Seeing the fate of Republicans nationally who abandoned fiscal conservatism (and common sense), conservative voters hoped - expected - that strict limits on spending would fly through the Texas Legislature.
Considering the role issues like property tax relief, spending restraint and government reform took during the Republicans' re-election campaigns in November, Texans should have seen solid results by now.
But what has occurred? Not much.
For partisan Republican voters, this 2007 legislative session has the makings of a bad 2008 election cycle. Some Republican legislators think their districts are too safe to be challenged, and thus feel free to ignore the core principles of fiscal discipline that brought them power. Perhaps some are safe.
But a great many legislators are all too vulnerable, especially if a dispirited 10 percent of their base fails to show up on Election Day. A conservative-leaning Democrat could easily (and probably rightly) carry an election in several "Republican" districts; just ask a batch of former Republican congressmen how fun that is.
Lawmakers must understand the simple politics of their precarious position; a failure to provide sound fiscal leadership will frustrate the voters they rely on most.
There is still time for the Republican legislative leadership to right their course and work to the benefit of Texas taxpayers. Conservative voters should take every opportunity to remind Republican legislators of the principles upon which the Barry Goldwaters and Ronald Reagans energized their party.
By focusing the legislature's work now on providing true tax relief, a real spending limitation and honest budget reform, the Republican leadership can rightly claim to have delivered on their promises.
The '08 election season is underway. Will the conservative leadership address core issues? Or maybe that elephant will just be left sitting in the room."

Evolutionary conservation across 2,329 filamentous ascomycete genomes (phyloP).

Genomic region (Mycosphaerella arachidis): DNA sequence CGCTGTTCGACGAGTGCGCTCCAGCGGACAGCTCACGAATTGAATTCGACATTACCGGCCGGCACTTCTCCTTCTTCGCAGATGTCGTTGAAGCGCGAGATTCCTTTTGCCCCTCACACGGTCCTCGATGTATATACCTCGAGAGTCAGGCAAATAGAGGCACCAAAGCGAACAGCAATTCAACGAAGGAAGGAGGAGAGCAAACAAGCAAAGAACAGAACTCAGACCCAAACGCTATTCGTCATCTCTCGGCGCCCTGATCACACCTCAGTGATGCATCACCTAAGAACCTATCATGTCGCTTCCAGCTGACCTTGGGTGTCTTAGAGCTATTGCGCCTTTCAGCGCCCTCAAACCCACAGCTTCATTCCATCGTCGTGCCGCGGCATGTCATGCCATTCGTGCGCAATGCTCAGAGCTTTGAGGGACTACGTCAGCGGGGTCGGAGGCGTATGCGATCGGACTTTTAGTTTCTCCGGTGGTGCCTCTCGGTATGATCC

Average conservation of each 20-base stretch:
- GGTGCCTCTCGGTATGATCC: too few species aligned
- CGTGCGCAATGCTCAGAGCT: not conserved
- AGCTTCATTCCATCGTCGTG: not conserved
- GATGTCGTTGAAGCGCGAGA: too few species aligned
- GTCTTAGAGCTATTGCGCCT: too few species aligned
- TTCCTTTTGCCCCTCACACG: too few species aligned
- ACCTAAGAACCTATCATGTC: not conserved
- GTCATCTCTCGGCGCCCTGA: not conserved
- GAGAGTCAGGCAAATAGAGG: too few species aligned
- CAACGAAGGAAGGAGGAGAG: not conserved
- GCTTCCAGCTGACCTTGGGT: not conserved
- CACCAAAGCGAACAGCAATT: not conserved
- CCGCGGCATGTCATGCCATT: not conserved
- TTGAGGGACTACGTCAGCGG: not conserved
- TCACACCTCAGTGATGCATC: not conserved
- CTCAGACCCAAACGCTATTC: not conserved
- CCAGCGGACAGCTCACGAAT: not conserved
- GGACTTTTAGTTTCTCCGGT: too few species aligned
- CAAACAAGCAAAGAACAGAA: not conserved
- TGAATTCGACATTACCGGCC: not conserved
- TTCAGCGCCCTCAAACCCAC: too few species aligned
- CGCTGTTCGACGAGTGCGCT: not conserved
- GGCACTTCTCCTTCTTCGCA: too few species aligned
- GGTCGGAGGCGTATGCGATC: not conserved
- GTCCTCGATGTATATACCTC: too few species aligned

National Debt As Of March 16, 2007:
$8,853,908,813,859.52 ($8.8 Trillion)
Remember the U.S. pays interest on that debt. You've heard about the magic of compound interest, with debt it's in reverse and the debt continues to go up as we pay interest on interest. So the way the Federal Reserve deals with it is by inflation, but the big problem is as debt & inflation both accelerate, the purchasing power of the dollar declines. As the debt of the U.S. grows, inflation speeds up. The massive increase on debt has happened on the GOP's watch. It wasn't supposed to be this way.
COMING (Friday, April 27, 2007 at 8 pm) on Channel 8 PBS in Houston, Texas - The Connection - Red, White & Blue, featuring TCR Editor Gary Polland and liberal commentator David Jones with special guests Merle and Earl Black, political experts and authors of a new book: Divided America:The Ferocious Power Struggle in American Politics.
About Your Editor
Gary Polland is a long-time conservative and Republican spokesman, fund-raiser, and leader who recently completed three terms as the Harris County Republican Chairman. During his three terms, Gary was described as the most successful county Chairman in America by Human Events - The National Conservative Weekly. He is in his tenth year of editing a newsletter dealing with key conservative and Republican issues. The last six years he has edited Texas Conservative Review. Gary is a practicing attorney and strategic consultant. He can be reached at (713) 621-6335.